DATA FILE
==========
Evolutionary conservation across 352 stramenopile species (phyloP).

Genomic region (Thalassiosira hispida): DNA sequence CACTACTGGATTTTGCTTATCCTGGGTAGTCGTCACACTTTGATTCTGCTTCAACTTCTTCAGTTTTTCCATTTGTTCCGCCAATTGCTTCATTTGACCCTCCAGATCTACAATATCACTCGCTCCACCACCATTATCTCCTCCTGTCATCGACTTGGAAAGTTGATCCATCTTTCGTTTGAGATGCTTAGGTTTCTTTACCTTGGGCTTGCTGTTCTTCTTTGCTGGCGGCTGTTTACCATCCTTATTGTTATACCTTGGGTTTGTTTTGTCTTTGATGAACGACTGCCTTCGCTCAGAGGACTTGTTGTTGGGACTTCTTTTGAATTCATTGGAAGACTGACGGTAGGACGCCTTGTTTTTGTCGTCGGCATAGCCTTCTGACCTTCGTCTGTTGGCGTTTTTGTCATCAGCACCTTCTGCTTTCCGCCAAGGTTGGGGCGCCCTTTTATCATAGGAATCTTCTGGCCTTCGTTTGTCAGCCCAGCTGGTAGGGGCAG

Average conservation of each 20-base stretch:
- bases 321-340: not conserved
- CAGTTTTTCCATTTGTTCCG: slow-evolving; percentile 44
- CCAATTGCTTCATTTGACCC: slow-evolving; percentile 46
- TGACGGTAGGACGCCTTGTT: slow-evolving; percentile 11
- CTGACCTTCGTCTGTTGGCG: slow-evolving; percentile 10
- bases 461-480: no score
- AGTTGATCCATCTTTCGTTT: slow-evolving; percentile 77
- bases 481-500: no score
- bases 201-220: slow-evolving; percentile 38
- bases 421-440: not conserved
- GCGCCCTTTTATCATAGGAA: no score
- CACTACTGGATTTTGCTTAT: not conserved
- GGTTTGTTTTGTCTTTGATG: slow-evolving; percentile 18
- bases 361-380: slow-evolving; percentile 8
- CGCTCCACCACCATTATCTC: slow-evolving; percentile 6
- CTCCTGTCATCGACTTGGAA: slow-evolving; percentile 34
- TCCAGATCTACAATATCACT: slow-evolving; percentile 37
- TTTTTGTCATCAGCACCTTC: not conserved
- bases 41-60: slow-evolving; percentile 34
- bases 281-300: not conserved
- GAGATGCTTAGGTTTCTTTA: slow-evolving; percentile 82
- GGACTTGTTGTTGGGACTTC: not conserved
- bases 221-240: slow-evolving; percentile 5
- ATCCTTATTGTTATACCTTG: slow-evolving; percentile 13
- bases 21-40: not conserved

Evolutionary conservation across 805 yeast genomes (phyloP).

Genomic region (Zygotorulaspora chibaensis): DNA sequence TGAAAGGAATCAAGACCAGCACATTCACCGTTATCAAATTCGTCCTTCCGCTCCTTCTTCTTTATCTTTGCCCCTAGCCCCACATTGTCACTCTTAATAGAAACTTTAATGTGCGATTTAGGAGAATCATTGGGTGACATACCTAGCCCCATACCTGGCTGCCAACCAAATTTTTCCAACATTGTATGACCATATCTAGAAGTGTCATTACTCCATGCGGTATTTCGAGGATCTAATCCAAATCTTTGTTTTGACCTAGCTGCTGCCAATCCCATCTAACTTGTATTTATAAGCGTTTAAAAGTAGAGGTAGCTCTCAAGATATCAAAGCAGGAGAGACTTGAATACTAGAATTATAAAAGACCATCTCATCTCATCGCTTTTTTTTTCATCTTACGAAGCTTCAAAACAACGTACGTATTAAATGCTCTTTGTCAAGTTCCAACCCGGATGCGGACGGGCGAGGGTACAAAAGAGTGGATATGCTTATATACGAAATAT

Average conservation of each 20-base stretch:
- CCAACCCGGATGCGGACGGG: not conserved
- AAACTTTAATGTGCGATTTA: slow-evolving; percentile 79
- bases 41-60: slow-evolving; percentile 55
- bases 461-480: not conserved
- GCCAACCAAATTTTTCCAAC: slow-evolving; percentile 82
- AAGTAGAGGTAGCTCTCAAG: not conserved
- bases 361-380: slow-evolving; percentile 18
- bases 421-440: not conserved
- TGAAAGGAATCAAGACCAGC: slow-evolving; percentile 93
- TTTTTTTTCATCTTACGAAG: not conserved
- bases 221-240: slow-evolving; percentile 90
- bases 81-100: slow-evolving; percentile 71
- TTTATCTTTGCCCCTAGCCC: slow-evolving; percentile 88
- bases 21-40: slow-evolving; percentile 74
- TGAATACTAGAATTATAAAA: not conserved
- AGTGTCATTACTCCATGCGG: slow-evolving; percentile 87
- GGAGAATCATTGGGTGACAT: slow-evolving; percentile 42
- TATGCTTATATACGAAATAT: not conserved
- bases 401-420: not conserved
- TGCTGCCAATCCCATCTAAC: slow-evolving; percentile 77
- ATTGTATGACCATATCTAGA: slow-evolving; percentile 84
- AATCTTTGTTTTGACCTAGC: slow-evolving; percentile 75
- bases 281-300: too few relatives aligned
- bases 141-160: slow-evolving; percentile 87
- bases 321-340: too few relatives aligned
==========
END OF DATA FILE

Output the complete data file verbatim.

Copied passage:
Evolutionary conservation across 352 stramenopile species (phyloP).

Genomic region (Thalassiosira hispida): DNA sequence CACTACTGGATTTTGCTTATCCTGGGTAGTCGTCACACTTTGATTCTGCTTCAACTTCTTCAGTTTTTCCATTTGTTCCGCCAATTGCTTCATTTGACCCTCCAGATCTACAATATCACTCGCTCCACCACCATTATCTCCTCCTGTCATCGACTTGGAAAGTTGATCCATCTTTCGTTTGAGATGCTTAGGTTTCTTTACCTTGGGCTTGCTGTTCTTCTTTGCTGGCGGCTGTTTACCATCCTTATTGTTATACCTTGGGTTTGTTTTGTCTTTGATGAACGACTGCCTTCGCTCAGAGGACTTGTTGTTGGGACTTCTTTTGAATTCATTGGAAGACTGACGGTAGGACGCCTTGTTTTTGTCGTCGGCATAGCCTTCTGACCTTCGTCTGTTGGCGTTTTTGTCATCAGCACCTTCTGCTTTCCGCCAAGGTTGGGGCGCCCTTTTATCATAGGAATCTTCTGGCCTTCGTTTGTCAGCCCAGCTGGTAGGGGCAG

Average conservation of each 20-base stretch:
- bases 321-340: not conserved
- CAGTTTTTCCATTTGTTCCG: slow-evolving; percentile 44
- CCAATTGCTTCATTTGACCC: slow-evolving; percentile 46
- TGACGGTAGGACGCCTTGTT: slow-evolving; percentile 11
- CTGACCTTCGTCTGTTGGCG: slow-evolving; percentile 10
- bases 461-480: no score
- AGTTGATCCATCTTTCGTTT: slow-evolving; percentile 77
- bases 481-500: no score
- bases 201-220: slow-evolving; percentile 38
- bases 421-440: not conserved
- GCGCCCTTTTATCATAGGAA: no score
- CACTACTGGATTTTGCTTAT: not conserved
- GGTTTGTTTTGTCTTTGATG: slow-evolving; percentile 18
- bases 361-380: slow-evolving; percentile 8
- CGCTCCACCACCATTATCTC: slow-evolving; percentile 6
- CTCCTGTCATCGACTTGGAA: slow-evolving; percentile 34
- TCCAGATCTACAATATCACT: slow-evolving; percentile 37
- TTTTTGTCATCAGCACCTTC: not conserved
- bases 41-60: slow-evolving; percentile 34
- bases 281-300: not conserved
- GAGATGCTTAGGTTTCTTTA: slow-evolving; percentile 82
- GGACTTGTTGTTGGGACTTC: not conserved
- bases 221-240: slow-evolving; percentile 5
- ATCCTTATTGTTATACCTTG: slow-evolving; percentile 13
- bases 21-40: not conserved

Evolutionary conservation across 805 yeast genomes (phyloP).

Genomic region (Zygotorulaspora chibaensis): DNA sequence TGAAAGGAATCAAGACCAGCACATTCACCGTTATCAAATTCGTCCTTCCGCTCCTTCTTCTTTATCTTTGCCCCTAGCCCCACATTGTCACTCTTAATAGAAACTTTAATGTGCGATTTAGGAGAATCATTGGGTGACATACCTAGCCCCATACCTGGCTGCCAACCAAATTTTTCCAACATTGTATGACCATATCTAGAAGTGTCATTACTCCATGCGGTATTTCGAGGATCTAATCCAAATCTTTGTTTTGACCTAGCTGCTGCCAATCCCATCTAACTTGTATTTATAAGCGTTTAAAAGTAGAGGTAGCTCTCAAGATATCAAAGCAGGAGAGACTTGAATACTAGAATTATAAAAGACCATCTCATCTCATCGCTTTTTTTTTCATCTTACGAAGCTTCAAAACAACGTACGTATTAAATGCTCTTTGTCAAGTTCCAACCCGGATGCGGACGGGCGAGGGTACAAAAGAGTGGATATGCTTATATACGAAATAT

Average conservation of each 20-base stretch:
- CCAACCCGGATGCGGACGGG: not conserved
- AAACTTTAATGTGCGATTTA: slow-evolving; percentile 79
- bases 41-60: slow-evolving; percentile 55
- bases 461-480: not conserved
- GCCAACCAAATTTTTCCAAC: slow-evolving; percentile 82
- AAGTAGAGGTAGCTCTCAAG: not conserved
- bases 361-380: slow-evolving; percentile 18
- bases 421-440: not conserved
- TGAAAGGAATCAAGACCAGC: slow-evolving; percentile 93
- TTTTTTTTCATCTTACGAAG: not conserved
- bases 221-240: slow-evolving; percentile 90
- bases 81-100: slow-evolving; percentile 71
- TTTATCTTTGCCCCTAGCCC: slow-evolving; percentile 88
- bases 21-40: slow-evolving; percentile 74
- TGAATACTAGAATTATAAAA: not conserved
- AGTGTCATTACTCCATGCGG: slow-evolving; percentile 87
- GGAGAATCATTGGGTGACAT: slow-evolving; percentile 42
- TATGCTTATATACGAAATAT: not conserved
- bases 401-420: not conserved
- TGCTGCCAATCCCATCTAAC: slow-evolving; percentile 77
- ATTGTATGACCATATCTAGA: slow-evolving; percentile 84
- AATCTTTGTTTTGACCTAGC: slow-evolving; percentile 75
- bases 281-300: too few relatives aligned
- bases 141-160: slow-evolving; percentile 87
- bases 321-340: too few relatives aligned